Cathie Wood says recent energy-use concerns surrounding bitcoin will help boost the adoption of renewable mining and solar power

Advertisement
Cathie Wood says recent energy-use concerns surrounding bitcoin will help boost the adoption of renewable mining and solar power
David McNew/AFP via Getty; ARK Invest; Patricia De Melo Moreira/AFP via Getty; Bitcoin; Samantha Lee/Insider
  • Bitcoin energy consumption concerns have only boosted the move to renewable mining and solar power: Cathie Wood.
  • ARK Invest's Yassine Elmandjra broke down why the firm believes bitcoin is a positive for renewables in a webinar on Tuesday.
  • Elmandjra produced a chart that claimed bitcoin usage in a solar-battery system would allow renewables to provide 99% of total grid needs.

Cathie Wood thinks recent environmental, social, and governance (ESG) concerns surrounding bitcoin's energy usage will only help boost the adoption of renewable mining and solar power.

In an ARK Invest webinar on Tuesday, the famed fund manager said that the controversy was "a good thing" and reiterated previous claims about bitcoin's energy use being a net positive for the adoption of renewable energy.

"Half of the solution is understanding the 'problem,'" Wood said. "I think that we're probably going to see the scaling out of solar because of bitcoin mining much faster now than we would have seen without this controversy."

Advertisement

The rise in ESG concerns only highlights something Wood and her team believe isn't really an issue. ARK Invest and Jack Dorsey's Square produced a white paper elaborating their stance in April.

The paper, titled "Bitcoin is Key to an Abundant, Clean Energy Future," claimed that bitcoin has "network functions as a unique energy buyer that could enable society to deploy substantially more solar and wind generation capacity."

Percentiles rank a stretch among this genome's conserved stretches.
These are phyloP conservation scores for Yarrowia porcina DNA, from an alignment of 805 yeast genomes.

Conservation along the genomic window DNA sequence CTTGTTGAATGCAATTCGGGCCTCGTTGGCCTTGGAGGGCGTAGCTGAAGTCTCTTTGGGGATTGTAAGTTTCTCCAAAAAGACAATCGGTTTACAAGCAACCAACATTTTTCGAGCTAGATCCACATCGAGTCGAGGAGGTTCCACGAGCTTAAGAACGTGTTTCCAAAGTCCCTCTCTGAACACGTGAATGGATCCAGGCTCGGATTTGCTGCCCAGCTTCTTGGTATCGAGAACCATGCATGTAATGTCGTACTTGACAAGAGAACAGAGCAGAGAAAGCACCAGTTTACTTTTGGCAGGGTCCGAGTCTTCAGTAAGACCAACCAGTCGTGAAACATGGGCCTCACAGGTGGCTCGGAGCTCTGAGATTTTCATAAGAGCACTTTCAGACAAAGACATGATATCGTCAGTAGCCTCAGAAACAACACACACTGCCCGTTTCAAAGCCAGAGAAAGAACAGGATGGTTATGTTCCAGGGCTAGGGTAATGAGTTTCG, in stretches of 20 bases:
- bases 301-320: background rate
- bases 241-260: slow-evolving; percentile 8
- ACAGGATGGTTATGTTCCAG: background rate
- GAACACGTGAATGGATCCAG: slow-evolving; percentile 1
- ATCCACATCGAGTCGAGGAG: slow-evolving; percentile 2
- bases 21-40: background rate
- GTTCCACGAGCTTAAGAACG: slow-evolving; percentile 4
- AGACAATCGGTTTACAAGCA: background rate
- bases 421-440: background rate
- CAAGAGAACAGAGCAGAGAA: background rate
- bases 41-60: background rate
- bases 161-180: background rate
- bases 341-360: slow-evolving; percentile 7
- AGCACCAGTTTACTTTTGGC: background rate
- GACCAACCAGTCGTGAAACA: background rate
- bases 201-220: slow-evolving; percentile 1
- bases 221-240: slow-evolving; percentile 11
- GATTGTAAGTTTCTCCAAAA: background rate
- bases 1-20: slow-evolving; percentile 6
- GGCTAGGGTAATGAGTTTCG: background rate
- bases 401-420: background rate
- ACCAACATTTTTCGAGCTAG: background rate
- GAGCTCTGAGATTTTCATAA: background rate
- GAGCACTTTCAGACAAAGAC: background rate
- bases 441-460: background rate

Wood referred to her top crypto analyst, Yassine Elmandjra, for a breakdown of these claims in the Tuesday webinar.

Advertisement

Elmandjra said:

"With bitcoin mining integrated into a solar-battery system. Energy providers can basically play the arbitrage between electricity prices and bitcoin prices and then sell surplus solar and supply almost all grid power demands without actually lowering the profitability of the system."

The analyst produced a graph in the webinar that showed rising renewable energy consumption for the grid as bitcoin miners' solar-battery system expands.

Advertisement

"You can see as bitcoin mining scales the solar system increases in size and is, therefore, able to provide a higher percentage of the grid's needs," Elmandjra continued. "So, in the absence of bitcoin mining, you can see that renewables can satisfy only 20% of the grid's needs and then in the top right of the chart, by including bitcoin, renewables can satisfy up to 99% of the grid's energy needs."

The analyst discussed recent developments in renewable energy bitcoin mining and solar expansion, saying that ARK has received "a lot of inbound" from companies looking to build out "this exact system."

Despite ARK Invest's claims about a solar future brought about by bitcoin mining, many critics remain. According to data from Cambridge, roughly 39% of proof-of-work mining is currently powered by renewables, and the entire bitcoin network uses more energy every year than all of the Netherlands.

Advertisement

Stats like this have led critics like the Nobel Laureate Paul Krugman to bash bitcoin for its environmental impact, among other things.

In an article titled "Tecnobable, Libertarian Derp, and Bitcoin," Krugman called the cryptocurrency "a natural Ponzi scheme." However, the noted economist added that these types of schemes can "last for decades."

Krugman was widely bashed for his opinion column discussing bitcoin. With Twitter users pointing out the economist once said, "by 2005 or so, it will become clear that the Internet's impact on the economy has been no greater than the fax machine's."

Advertisement
{{}}